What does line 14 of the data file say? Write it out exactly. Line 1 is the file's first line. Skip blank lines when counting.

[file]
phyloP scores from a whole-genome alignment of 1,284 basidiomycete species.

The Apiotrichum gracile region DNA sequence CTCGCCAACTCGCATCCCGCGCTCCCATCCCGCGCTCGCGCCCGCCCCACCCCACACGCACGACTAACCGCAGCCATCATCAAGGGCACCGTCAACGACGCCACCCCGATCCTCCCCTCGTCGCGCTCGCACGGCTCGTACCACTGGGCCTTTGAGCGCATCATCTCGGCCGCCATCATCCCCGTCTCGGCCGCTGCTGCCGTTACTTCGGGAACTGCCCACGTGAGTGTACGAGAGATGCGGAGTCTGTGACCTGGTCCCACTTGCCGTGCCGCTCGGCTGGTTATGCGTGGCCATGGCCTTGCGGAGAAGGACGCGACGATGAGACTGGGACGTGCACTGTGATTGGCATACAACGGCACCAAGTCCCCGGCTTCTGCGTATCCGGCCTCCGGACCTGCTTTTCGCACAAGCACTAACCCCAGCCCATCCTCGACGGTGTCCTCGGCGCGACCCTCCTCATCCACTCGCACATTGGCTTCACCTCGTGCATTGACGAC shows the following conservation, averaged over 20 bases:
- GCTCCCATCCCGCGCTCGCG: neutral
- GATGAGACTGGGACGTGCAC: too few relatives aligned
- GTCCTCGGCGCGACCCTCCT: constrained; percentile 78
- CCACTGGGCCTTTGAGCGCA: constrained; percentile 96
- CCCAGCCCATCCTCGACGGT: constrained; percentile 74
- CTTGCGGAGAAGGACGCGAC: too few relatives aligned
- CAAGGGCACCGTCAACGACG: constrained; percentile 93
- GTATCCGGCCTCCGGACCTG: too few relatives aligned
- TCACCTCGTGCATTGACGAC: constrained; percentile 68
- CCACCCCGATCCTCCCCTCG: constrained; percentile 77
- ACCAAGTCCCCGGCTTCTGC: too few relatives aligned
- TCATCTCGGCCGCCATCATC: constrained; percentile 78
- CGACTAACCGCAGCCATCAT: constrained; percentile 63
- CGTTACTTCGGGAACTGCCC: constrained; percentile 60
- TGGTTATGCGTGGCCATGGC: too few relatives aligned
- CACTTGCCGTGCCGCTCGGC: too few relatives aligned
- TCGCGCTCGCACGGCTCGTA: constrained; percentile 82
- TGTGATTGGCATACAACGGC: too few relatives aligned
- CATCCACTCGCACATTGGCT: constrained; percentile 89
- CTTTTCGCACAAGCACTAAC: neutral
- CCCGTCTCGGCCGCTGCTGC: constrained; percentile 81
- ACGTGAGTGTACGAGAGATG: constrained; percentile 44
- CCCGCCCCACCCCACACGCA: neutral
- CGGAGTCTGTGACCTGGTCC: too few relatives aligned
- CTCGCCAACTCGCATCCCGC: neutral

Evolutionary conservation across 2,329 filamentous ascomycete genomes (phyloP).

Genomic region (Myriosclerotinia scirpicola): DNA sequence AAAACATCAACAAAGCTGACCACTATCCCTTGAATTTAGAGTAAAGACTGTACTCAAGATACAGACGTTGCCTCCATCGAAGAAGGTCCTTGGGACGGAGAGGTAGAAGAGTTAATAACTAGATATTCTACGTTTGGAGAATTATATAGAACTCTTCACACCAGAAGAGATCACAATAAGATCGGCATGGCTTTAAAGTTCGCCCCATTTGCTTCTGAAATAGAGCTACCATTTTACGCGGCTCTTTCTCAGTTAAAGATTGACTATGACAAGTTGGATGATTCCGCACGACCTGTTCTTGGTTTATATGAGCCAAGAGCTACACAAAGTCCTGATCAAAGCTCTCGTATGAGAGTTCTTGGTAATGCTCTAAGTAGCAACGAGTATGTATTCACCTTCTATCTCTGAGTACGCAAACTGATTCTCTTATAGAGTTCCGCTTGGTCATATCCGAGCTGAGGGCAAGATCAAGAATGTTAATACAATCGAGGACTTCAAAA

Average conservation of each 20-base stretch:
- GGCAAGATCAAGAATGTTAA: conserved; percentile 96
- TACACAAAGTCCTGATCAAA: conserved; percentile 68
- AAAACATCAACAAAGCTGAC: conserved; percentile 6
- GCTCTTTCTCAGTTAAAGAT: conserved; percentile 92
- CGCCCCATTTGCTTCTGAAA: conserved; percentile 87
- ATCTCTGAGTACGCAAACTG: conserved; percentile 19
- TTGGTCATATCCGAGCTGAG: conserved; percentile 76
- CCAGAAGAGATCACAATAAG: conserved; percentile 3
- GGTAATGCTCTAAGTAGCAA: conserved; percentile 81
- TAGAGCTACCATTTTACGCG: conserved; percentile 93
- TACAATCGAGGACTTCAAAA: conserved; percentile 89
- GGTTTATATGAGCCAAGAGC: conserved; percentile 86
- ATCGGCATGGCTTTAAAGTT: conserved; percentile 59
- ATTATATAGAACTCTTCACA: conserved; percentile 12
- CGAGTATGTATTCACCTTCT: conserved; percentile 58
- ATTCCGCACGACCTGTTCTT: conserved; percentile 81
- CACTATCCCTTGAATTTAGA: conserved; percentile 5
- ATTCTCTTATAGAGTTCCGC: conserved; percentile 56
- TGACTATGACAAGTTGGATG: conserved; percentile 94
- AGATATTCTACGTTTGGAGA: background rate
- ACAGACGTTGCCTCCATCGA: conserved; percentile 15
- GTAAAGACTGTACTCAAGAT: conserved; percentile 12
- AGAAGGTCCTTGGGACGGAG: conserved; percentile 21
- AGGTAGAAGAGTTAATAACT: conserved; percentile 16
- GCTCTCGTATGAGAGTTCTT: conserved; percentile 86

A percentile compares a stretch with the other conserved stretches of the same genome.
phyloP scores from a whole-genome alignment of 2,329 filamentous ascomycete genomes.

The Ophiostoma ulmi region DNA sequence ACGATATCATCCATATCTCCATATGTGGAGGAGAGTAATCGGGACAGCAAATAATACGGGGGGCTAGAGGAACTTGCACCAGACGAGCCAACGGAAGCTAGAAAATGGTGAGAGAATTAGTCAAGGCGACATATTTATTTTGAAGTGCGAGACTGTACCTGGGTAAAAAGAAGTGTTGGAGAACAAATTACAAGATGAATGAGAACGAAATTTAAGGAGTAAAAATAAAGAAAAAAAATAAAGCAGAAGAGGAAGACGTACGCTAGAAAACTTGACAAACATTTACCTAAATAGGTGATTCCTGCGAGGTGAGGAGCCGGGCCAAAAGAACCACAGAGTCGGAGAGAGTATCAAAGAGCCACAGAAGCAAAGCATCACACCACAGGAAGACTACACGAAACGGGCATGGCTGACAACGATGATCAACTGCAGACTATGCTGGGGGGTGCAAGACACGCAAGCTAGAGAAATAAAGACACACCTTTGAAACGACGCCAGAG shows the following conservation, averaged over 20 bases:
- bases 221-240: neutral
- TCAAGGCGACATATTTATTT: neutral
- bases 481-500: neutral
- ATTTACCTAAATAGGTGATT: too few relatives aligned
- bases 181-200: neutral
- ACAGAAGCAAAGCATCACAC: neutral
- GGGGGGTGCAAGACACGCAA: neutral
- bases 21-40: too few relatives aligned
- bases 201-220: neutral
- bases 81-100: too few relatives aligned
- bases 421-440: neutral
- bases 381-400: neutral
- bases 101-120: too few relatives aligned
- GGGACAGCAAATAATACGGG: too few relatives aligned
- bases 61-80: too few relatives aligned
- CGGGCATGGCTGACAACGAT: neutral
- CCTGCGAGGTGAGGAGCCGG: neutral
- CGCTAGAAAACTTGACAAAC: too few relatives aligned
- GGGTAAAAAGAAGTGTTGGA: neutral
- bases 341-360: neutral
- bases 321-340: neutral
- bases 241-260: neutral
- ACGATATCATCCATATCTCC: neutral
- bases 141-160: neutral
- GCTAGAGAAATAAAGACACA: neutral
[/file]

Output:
- TCATCTCGGCCGCCATCATC: constrained; percentile 78